The following is an exclusive behind-the-scenes interview with Arias juror No. 6 Diane Schwartz.
SAYING YOU CAN SENTENCE SOMEONE TO DEATH AND ACTUALLY DOING IT -- ARE THEY TWO DIFFERENT THINGS?
They are definitely two different processes. I started my career in law enforcement when I was 21 and ended as director of a 911 center. My opinion had always been, “If you do the crime, you pay the time." I was a strong supporter of the death penalty. But once we were finished with the aggravating phase and it was time to determine life or death, it was excruciating. We had a short deliberation that first day. I went home and was up all evening. I spent the night praying and jotting down notes. In the end, I wanted to be sure of two things: First, if I sat down with Jodi face-to-face, would I still be comfortable with my decision? And secondly, when I meet my maker, will he be supportive of my decision? In the end, I felt a death sentence was appropriate. Jodi had committed a gruesome crime, and she must face the ultimate accountability. When we went into the jury room the next day, I was the first to vote -- and I voted for the death penalty. It was an overwhelming feeling to have Jodi’s fate in our hands -- until I put it in this context: Jodi's actions and her continual untruthfulness caused her fate to be in our hands. We did not put her fate in our hands. She put her fate in our hands.
WHAT MADE YOU VOTE FOR DEATH?
There were four key components that I considered:
1. The brutality in which she killed Travis
2. The lies and continued cover-up that supported pre-meditated murder.
3. The victim impact statements from Travis' siblings. That's when the tragedy of it all really came to life. After hearing Steven and Samantha speak, I said to myself, "No way does Jodi's life outweigh Travis' life".
4. Lack of remorse
YOU MOUTHED "I'M SORRY" TO TRAVIS' FAMILY -- WHY?
It was not planned. It just came out. I remember being in the hallway before the [penalty phase] verdict was delivered and I could barely stand. I didn't want to go into that room. Juror No. 7 was standing next to me and he kept telling me, "Yes, you can do this." I'm typically a very strong person, but it took every ounce of energy and courage to walk into that courtroom, maintain my composure and not cry. When Judge Stephens began reading the verdict and her voice broke -- that's what put me over the edge. And then you had the emotion from the family. Prosecutor Juan Martinez and Detective Esteban Flores weren’t even looking at us. It was too much. I shouldn't have taken it so personally, but I did. I looked over at the family and it just came out, "I'm sorry". It was truly heartfelt. I have no apologies for doing it.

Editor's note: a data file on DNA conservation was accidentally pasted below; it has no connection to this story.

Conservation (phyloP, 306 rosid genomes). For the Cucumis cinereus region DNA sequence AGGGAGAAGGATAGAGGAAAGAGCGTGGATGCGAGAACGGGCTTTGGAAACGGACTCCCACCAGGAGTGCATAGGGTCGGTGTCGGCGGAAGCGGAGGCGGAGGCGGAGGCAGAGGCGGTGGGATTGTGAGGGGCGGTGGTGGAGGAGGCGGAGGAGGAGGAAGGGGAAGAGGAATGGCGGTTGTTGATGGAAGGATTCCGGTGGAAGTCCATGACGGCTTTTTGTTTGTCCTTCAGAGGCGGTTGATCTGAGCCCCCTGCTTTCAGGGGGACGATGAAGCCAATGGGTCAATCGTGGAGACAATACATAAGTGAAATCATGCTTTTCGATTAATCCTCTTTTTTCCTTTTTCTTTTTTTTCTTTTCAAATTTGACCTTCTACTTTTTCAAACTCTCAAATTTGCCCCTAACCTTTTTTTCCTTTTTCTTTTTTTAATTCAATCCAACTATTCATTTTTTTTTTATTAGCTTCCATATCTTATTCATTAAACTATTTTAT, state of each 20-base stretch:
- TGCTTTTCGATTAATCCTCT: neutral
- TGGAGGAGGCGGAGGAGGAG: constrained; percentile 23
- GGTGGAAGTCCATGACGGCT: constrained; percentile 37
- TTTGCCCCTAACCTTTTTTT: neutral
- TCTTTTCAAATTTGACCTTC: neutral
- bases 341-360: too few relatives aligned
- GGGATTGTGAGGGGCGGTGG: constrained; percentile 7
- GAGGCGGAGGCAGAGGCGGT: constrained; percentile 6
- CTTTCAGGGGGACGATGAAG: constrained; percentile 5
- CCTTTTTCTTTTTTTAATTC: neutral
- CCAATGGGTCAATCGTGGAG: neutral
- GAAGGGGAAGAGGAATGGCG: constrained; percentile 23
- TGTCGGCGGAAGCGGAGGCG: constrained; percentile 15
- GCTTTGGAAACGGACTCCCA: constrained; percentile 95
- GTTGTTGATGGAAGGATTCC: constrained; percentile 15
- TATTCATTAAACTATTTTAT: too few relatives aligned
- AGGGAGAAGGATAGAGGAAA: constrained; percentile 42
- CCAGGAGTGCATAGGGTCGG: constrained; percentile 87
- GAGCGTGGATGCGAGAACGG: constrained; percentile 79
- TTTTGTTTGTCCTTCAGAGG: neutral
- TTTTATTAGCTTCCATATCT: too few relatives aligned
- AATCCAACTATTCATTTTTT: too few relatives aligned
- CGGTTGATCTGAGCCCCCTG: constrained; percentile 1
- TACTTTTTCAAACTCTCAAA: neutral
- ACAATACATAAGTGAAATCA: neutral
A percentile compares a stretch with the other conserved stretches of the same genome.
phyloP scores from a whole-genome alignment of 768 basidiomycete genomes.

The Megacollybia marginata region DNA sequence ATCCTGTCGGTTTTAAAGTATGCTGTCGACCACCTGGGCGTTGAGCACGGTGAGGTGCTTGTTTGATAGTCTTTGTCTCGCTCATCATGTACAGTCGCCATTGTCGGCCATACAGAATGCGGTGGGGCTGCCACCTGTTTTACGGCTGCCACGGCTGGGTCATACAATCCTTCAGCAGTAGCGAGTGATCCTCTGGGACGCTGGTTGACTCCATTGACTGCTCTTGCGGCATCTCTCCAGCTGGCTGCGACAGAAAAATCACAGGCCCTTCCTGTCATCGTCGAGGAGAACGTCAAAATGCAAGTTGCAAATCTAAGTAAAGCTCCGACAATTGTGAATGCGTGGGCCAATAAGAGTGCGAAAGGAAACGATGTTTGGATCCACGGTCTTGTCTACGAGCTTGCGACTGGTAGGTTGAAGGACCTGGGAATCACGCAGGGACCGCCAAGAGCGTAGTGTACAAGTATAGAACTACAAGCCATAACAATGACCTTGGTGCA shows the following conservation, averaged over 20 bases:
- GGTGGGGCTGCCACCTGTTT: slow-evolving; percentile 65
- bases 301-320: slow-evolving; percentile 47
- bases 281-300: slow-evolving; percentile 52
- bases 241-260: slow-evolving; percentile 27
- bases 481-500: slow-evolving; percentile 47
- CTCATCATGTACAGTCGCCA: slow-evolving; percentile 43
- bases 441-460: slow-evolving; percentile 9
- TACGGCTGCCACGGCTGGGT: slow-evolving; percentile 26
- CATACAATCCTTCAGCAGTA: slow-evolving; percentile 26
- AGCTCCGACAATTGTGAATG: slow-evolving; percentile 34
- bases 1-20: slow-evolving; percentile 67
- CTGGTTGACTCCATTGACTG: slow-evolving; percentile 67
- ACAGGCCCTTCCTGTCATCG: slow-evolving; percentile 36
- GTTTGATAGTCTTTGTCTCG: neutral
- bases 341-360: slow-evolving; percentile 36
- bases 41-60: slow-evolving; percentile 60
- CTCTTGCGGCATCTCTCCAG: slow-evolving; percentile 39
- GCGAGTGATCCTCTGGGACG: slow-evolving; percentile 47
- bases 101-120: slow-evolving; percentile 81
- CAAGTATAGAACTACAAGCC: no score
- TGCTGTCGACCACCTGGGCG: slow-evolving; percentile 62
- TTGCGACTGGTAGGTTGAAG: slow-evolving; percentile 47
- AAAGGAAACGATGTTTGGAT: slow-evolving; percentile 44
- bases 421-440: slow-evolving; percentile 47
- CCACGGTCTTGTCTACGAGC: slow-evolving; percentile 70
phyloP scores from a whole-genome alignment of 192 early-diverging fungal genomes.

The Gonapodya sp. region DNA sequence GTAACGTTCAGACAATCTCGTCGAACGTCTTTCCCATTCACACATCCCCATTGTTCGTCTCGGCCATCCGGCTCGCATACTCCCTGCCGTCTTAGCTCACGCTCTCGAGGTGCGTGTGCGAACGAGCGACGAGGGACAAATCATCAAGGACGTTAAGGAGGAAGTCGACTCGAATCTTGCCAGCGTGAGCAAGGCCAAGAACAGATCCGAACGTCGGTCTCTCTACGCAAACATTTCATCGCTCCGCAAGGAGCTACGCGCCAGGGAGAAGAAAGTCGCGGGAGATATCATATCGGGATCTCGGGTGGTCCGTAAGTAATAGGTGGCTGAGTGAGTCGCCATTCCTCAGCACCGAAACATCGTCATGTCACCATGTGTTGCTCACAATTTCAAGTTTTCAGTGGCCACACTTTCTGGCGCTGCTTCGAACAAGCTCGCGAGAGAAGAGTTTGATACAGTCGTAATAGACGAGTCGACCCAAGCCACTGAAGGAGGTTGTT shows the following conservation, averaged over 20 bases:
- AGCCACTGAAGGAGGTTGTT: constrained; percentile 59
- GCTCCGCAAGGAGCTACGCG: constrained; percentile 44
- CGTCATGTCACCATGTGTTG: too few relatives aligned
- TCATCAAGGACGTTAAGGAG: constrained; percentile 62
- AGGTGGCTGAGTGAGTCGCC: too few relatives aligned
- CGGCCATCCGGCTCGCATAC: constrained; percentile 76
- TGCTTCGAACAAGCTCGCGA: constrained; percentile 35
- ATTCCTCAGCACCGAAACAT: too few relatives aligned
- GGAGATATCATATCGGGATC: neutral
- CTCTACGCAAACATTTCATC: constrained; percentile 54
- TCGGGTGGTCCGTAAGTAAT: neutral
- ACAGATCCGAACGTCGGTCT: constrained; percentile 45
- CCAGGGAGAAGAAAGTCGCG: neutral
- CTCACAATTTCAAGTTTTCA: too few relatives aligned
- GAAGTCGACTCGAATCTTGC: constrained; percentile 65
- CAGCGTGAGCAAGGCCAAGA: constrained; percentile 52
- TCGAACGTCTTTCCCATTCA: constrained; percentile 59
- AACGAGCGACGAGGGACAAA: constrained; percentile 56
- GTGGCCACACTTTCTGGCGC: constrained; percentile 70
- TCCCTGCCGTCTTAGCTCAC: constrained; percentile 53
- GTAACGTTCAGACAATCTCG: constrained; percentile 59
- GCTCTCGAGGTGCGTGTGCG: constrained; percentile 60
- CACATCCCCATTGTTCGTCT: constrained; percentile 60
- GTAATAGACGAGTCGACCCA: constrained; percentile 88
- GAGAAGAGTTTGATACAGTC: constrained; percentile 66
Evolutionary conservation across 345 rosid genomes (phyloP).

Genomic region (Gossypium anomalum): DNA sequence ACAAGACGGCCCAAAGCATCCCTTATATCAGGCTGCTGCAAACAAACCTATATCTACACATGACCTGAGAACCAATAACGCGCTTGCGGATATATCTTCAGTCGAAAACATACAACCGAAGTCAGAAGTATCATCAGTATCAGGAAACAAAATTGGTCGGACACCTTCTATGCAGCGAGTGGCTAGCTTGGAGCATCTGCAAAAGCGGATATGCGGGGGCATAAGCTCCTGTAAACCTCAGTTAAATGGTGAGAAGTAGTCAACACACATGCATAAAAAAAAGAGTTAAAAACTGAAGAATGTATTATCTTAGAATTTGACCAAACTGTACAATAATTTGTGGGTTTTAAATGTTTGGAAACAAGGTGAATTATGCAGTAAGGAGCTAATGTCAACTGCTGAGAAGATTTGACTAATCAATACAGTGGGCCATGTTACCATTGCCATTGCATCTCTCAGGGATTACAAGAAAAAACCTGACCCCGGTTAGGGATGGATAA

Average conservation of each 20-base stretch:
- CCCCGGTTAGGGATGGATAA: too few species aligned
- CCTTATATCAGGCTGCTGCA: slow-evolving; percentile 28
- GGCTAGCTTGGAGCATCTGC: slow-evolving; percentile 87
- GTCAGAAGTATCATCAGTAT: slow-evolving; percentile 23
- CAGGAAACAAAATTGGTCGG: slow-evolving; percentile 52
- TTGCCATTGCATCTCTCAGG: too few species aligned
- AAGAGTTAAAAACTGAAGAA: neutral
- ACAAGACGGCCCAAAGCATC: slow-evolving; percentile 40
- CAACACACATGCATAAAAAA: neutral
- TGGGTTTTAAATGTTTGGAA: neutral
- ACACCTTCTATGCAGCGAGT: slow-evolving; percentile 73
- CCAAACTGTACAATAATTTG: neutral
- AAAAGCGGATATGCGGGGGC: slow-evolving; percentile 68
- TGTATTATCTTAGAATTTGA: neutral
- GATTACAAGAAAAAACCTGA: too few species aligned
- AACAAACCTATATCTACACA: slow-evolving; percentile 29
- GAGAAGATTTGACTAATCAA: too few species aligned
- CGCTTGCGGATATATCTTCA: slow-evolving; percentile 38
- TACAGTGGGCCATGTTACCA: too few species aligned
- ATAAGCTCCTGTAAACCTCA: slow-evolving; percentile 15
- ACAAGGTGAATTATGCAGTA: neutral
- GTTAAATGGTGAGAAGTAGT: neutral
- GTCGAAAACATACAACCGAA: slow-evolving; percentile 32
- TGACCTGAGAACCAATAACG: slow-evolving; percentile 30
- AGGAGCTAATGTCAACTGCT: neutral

YOU CONSIDERED NOT SHOWING UP ON VERDICT DAY FOR THE PENALTY PHASE -- WHY?
I had so much emotion and anxiety about not being able to reach a unanimous decision. So much of my life and my career has been based on consensus: "Is everyone okay? Are we all in agreement?' That's how I've lived my life. But then, what felt like the first time ever, there was no consensus. I felt that as a jury we did not do what we were asked to do. It was a horrendous task and I was feeling especially raw. I woke up that morning knowing there was no way we were going to reach a consensus and I thought, "I can't go today". And then I began to think about the anguish that my absence would cause an alternate juror and I just couldn't put that on another person.
JODI TOLD A REPORTER SHE FELT BETRAYED BY THE JURY -- REACTION?
My general response is, "I'm sorry Jodi", but of course, I'm really not sorry. We held up our part of the bargain. We showed up every day and we did our job. Nearly six months and there was not one day that a juror was even late. I filled up eight notebooks and took 476 pages worth of notes. Jodi Arias raised her hand and swore to tell the truth, and all we really got from her were lies meant to manipulate us. She tried to use us and that did her no good at all. I don't think any of us liked Jodi Arias, but some did have compassion for her. Their personal perception guided them in the direction of compassion. Jodi Arias was too much of liar for me to feel compassion for her. For me, the longer she sat on the witness stand, the less believable she became. I not only listened to her, but I followed her mannerisms. Her rambling really got to me. I never felt like I was getting the real story. I felt like I was getting played. One moment she has recollection of the most minute detail, and then when it comes to the stabbing, the fog sets in and she has zero recollection.
HOW DO YOU FEEL ABOUT THE OTHER JURORS?
I have absolute respect for all of them. I respect the entire process. We couldn't have had a more cohesive group. Sure, there were moments of deliberation when each of us felt frustrated. But we were never angry. It was never contentious. There was really no drama. I consider each of them a friend.
*Although jurors were unable to come to a unanimous decision in the penalty phase, Arias' first-degree murder conviction still stands, as does the jurors decision that Travis Alexander’s murder was “especially cruel,” which was an aggravating factor that made Arias eligible for the death penalty. The new penalty phase with a new jury is scheduled for July 18.